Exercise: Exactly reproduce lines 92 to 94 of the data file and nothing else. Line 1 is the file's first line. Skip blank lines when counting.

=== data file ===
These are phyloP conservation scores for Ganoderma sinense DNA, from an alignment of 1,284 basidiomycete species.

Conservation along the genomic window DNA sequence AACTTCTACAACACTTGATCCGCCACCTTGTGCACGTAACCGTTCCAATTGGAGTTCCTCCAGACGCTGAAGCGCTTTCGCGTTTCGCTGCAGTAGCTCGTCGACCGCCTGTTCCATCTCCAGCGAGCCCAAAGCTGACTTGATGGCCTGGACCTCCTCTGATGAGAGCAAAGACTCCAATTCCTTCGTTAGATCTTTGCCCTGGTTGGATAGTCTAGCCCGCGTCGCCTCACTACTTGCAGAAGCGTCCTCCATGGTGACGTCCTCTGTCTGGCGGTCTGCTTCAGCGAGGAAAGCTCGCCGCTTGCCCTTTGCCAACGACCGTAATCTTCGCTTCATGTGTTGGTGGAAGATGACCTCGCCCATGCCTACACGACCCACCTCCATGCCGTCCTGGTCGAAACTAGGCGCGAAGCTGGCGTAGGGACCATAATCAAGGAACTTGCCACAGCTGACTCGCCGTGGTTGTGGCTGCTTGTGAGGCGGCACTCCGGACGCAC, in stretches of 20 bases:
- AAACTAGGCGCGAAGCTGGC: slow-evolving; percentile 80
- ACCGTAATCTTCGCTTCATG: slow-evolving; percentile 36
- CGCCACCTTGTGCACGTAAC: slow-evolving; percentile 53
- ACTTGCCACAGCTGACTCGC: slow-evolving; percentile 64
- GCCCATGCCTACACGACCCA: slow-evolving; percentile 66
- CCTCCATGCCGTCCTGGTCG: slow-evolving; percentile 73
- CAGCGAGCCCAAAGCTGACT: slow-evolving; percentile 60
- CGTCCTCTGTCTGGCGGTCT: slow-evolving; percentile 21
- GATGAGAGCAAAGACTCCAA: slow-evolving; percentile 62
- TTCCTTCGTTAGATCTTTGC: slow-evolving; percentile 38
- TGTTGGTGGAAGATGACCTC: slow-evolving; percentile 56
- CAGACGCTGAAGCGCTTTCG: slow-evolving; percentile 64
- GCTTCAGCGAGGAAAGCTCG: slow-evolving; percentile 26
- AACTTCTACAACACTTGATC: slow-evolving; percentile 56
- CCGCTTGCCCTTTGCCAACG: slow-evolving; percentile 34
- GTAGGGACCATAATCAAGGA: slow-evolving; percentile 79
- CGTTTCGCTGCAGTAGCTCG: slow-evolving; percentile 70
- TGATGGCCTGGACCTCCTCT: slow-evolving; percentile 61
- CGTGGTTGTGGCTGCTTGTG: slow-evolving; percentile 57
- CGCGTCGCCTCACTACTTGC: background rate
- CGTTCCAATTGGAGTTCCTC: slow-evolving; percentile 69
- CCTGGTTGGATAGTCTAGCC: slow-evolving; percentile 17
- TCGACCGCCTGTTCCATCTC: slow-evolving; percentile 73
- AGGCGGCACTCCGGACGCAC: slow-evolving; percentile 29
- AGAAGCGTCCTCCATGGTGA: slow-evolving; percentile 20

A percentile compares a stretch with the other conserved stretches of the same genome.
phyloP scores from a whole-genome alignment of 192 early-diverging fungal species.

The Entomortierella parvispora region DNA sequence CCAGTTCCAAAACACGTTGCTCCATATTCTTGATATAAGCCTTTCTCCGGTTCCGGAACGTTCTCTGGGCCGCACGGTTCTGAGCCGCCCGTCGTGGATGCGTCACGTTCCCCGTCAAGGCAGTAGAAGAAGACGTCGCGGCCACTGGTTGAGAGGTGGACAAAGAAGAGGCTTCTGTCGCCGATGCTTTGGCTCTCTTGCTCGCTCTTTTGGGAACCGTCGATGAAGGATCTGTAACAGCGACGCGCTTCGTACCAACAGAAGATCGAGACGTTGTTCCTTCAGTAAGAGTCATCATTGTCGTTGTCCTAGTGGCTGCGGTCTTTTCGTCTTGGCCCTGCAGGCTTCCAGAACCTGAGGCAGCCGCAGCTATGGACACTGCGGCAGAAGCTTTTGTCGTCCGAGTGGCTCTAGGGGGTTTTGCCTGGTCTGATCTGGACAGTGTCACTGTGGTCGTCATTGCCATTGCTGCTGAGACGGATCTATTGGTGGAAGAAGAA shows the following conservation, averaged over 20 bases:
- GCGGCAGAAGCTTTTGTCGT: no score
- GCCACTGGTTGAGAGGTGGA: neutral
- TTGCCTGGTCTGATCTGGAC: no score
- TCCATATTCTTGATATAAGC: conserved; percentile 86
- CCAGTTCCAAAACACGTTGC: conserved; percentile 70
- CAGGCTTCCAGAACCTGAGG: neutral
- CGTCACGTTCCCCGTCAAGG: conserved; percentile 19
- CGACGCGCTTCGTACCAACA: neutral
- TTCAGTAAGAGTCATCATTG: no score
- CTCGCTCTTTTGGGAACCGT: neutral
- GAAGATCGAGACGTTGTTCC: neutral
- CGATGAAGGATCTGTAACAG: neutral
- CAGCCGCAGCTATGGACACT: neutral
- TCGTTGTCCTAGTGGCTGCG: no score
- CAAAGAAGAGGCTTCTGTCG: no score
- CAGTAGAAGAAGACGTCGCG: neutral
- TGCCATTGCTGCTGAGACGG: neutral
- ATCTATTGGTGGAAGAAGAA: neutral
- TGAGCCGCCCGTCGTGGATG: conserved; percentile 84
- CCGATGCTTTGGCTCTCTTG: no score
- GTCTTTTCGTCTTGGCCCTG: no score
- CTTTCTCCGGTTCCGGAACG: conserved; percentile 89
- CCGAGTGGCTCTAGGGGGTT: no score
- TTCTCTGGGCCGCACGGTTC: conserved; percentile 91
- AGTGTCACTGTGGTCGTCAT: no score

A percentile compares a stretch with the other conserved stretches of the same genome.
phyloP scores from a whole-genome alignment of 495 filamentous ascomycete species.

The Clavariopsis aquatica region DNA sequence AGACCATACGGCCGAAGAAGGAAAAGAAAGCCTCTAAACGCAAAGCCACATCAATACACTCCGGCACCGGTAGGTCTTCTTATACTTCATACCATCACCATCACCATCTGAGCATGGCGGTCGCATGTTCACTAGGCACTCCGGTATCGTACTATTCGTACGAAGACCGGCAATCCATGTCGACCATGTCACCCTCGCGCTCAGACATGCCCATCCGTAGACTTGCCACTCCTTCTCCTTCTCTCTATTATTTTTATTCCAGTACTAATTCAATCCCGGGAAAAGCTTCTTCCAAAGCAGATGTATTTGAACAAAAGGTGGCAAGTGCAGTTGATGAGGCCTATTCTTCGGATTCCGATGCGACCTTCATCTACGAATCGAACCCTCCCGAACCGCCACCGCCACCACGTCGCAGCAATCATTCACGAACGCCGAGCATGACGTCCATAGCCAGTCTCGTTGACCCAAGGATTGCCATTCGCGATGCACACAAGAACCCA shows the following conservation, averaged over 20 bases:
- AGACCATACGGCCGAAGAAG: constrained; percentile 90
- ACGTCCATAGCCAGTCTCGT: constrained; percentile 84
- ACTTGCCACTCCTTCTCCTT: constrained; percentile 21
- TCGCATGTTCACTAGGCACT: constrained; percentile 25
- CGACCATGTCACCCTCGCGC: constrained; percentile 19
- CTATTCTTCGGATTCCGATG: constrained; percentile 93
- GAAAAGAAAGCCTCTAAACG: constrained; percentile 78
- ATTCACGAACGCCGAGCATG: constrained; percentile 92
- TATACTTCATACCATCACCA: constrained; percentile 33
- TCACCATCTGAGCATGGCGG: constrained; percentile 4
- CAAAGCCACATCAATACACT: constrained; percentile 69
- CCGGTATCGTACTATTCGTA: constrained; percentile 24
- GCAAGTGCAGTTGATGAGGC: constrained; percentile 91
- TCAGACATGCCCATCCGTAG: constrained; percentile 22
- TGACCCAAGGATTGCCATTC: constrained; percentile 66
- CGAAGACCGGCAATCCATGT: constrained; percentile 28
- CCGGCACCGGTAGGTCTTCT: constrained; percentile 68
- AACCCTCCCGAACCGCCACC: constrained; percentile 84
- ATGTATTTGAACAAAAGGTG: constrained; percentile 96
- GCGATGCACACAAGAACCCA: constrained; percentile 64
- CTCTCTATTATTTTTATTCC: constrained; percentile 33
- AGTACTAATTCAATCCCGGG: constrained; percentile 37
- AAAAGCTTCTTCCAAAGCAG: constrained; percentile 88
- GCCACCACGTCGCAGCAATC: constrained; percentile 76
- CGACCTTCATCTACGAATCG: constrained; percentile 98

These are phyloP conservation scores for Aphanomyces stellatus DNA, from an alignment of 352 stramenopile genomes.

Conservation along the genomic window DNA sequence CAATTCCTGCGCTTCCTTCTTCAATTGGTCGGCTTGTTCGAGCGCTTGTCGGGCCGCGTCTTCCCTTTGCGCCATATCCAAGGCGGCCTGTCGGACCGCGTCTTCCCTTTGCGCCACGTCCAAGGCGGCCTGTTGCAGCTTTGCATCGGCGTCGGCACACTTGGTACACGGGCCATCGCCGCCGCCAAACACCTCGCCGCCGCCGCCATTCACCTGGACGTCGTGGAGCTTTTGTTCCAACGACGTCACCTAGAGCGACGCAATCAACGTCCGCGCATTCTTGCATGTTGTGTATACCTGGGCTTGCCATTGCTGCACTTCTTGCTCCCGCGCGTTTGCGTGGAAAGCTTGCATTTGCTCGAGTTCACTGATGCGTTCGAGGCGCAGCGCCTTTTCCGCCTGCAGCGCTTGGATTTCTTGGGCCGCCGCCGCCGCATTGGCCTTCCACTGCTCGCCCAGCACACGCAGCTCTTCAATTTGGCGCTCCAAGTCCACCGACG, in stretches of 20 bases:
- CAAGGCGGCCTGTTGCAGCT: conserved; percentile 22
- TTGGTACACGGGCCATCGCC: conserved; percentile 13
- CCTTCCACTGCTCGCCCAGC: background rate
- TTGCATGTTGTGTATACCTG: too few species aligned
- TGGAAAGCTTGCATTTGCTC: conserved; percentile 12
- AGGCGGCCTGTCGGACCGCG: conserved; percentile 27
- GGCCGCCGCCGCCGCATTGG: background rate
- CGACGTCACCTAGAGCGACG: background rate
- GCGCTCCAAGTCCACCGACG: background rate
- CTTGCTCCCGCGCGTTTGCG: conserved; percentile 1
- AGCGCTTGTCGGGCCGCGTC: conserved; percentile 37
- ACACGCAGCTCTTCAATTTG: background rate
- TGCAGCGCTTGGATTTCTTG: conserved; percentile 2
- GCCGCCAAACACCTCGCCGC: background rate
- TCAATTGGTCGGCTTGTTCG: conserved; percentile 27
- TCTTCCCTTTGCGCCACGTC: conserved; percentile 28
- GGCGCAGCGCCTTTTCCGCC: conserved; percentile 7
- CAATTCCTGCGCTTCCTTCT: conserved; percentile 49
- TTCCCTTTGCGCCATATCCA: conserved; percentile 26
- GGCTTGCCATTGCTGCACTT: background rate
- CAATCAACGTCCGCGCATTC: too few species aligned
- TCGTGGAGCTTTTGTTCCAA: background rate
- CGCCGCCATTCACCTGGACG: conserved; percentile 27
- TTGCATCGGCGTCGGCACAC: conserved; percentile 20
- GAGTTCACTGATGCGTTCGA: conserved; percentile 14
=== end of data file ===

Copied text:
- GGCCGCCGCCGCCGCATTGG: background rate
- CGACGTCACCTAGAGCGACG: background rate
- GCGCTCCAAGTCCACCGACG: background rate